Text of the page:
2. Reduce Costs & Save Money When a business has increased visibility, invisible costs suddenly appear, allowing better control of expenses. Additionally, keeping strong relationships with IT vendors helps to negotiate better rates, including access to discounts and incentives that can increase profit margin. When a small business can choose different vendors, the ability to negotiate the best deal appears. An IT Service Provider compares apples-to-apples to ensure the business gets the best value from all vendors. When the value is no longer present, the IT vendor will recommend a move, knowing the intricate details of what is provided.
3. Optimize Performance
When the IT Service Provider tracks and measures a vendor’s performance against the contract terms to make sure what was promised is delivered, a small business gains the insight needed to make necessary adjustments that help optimize performance. For example, an examination of the telephone bill finds a monthly charge for faxing capability, but the business hasn’t sent a fax in twenty years. This signals an opportunity to reduce costs and change settings to match the business operations today. The data captured from tracking performance signals challenges before they become problems, which leads to improvements.
4. Create Relationships Really good vendors are hard to come by. When a small business is working with an excellent IT vendor or vendors, it’s wise to strengthen the relationships with them and build loyalty, which is in the businesses’ best interest. With effective IT Vendor Management, a small business can ensure efficiencies that lead to smooth processes, communication and advice that help ultimately help a small business stay competitive and save money.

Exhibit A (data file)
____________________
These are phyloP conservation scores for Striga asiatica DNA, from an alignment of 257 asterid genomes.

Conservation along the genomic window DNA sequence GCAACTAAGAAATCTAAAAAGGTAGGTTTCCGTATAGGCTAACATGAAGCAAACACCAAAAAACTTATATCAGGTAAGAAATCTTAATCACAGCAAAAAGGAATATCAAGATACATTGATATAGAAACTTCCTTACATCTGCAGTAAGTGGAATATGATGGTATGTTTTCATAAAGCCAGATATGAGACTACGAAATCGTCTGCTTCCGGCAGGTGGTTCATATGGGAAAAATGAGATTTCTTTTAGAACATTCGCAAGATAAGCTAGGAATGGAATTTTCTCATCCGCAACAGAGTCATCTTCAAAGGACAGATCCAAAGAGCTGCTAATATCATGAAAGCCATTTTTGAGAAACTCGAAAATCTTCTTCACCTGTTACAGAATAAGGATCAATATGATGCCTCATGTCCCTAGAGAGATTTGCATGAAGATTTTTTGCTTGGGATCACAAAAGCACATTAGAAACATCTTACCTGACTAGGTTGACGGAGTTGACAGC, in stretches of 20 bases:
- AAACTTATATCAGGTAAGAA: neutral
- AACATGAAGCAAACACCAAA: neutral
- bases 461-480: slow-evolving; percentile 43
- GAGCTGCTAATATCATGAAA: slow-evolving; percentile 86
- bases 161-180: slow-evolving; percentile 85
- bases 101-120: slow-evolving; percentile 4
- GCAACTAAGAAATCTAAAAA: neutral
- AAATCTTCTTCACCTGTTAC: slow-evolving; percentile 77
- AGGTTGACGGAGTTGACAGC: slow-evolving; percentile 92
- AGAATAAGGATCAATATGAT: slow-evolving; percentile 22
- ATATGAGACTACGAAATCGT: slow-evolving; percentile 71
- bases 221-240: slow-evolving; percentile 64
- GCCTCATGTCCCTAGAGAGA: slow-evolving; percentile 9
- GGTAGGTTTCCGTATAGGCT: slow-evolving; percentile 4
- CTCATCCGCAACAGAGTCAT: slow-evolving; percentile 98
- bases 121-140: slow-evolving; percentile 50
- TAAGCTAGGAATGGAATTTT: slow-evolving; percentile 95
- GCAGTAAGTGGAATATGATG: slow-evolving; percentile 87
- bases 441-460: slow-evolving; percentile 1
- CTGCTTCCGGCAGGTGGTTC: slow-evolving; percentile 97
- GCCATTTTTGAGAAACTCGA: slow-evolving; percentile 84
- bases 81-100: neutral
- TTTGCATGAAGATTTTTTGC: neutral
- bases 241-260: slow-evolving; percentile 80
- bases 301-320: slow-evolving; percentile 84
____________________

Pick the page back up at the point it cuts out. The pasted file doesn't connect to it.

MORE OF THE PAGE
5. Increase Administrative Efficiencies A formal IT Vendor Management program significantly drives administrative efficiencies. With a central location for master IT vendor data and record keeping, a structured program cuts down on data duplication, loss of contracts and other information, administrative costs, and errors. Having one place centrally managed for all of IT vendor data helps a small business run with heightened efficiency.
6. Increase Onboarding Speed The time and resources needed to onboard new vendors can slow down a business’s productivity and cost money. With IT Vendor Management, it’s easier to obtain all relevant vendor information, such as bank details, capability information, regulatory data, capacity details and reconcile it in a fast and error-free way for analysis and approval. The quicker a business can onboard a vendor, the quicker the business can move through the procurement process and receive goods or services that are then used.
7. Preserve Brand Equity
A company’s brand holds a lot of value. Any tarnish to it due to the actions of an unprofessional or unethical vendor can prove devastating for a small business. An IT Vendor Management program provides a business with the information needed, such as a vendor’s social and environmental standards, to reduce risk of a serious incident stemming from a vendor’s actions.